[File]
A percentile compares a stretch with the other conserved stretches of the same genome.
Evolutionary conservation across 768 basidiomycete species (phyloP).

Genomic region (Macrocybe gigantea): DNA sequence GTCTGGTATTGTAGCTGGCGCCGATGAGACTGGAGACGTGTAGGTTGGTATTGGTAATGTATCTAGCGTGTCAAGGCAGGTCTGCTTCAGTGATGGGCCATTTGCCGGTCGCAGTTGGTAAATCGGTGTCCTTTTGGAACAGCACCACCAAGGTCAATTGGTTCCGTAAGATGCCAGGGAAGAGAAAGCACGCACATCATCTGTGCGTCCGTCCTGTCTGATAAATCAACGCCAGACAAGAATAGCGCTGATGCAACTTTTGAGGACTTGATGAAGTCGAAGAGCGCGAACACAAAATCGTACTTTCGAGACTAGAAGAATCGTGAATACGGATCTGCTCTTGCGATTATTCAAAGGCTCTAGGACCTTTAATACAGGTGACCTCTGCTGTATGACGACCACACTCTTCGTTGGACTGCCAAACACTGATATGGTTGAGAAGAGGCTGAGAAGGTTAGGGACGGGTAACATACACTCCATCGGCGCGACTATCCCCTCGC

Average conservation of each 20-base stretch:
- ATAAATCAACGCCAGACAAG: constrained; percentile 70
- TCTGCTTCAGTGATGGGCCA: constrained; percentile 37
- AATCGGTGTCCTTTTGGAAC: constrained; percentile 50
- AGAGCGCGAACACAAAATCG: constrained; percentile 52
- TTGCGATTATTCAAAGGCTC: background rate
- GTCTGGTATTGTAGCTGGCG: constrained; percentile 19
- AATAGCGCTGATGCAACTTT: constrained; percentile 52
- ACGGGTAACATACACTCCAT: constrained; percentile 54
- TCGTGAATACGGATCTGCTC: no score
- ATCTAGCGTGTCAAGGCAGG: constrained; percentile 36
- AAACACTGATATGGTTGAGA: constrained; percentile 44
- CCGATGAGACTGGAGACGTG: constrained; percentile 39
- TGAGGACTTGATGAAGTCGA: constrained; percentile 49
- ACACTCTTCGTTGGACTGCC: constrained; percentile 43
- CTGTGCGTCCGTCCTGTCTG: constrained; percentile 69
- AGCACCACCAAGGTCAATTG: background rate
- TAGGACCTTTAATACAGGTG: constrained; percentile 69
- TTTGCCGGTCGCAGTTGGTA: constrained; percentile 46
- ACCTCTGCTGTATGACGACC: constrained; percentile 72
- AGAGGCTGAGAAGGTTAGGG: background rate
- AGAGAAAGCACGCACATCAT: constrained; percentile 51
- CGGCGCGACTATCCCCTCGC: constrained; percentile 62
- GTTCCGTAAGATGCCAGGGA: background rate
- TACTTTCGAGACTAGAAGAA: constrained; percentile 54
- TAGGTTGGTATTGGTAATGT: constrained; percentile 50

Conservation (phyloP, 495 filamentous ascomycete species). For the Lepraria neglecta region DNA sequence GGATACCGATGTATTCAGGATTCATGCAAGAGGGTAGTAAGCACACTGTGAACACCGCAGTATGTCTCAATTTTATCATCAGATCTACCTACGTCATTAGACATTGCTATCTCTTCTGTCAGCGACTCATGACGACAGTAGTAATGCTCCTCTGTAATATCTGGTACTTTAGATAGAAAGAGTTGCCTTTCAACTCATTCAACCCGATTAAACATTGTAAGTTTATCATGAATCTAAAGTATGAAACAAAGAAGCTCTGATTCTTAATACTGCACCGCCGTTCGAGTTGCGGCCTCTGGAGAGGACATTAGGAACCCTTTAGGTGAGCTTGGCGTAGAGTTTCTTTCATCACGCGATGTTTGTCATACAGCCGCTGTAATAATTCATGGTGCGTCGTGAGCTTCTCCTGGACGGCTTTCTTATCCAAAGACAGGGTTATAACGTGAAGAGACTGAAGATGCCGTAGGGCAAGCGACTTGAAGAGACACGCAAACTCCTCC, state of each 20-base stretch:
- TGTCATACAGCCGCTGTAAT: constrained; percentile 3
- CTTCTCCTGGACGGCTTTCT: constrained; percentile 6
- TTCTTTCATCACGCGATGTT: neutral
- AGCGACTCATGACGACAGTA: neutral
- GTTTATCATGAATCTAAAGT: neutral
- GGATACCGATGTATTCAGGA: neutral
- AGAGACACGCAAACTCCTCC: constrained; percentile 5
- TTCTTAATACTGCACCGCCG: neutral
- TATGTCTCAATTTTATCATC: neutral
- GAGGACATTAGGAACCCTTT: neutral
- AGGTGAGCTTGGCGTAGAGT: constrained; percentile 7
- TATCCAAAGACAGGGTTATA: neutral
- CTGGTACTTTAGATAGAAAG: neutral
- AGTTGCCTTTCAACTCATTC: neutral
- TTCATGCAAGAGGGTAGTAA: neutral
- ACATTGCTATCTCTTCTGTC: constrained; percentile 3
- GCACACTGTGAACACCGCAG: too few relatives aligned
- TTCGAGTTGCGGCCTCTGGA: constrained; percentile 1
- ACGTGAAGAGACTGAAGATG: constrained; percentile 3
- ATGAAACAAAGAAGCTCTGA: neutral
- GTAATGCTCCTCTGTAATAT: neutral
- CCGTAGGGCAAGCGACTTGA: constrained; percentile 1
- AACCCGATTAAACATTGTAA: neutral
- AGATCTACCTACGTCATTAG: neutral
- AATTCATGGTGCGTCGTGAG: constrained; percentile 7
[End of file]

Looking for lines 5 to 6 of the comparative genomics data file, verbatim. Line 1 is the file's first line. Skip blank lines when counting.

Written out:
- ATAAATCAACGCCAGACAAG: constrained; percentile 70
- TCTGCTTCAGTGATGGGCCA: constrained; percentile 37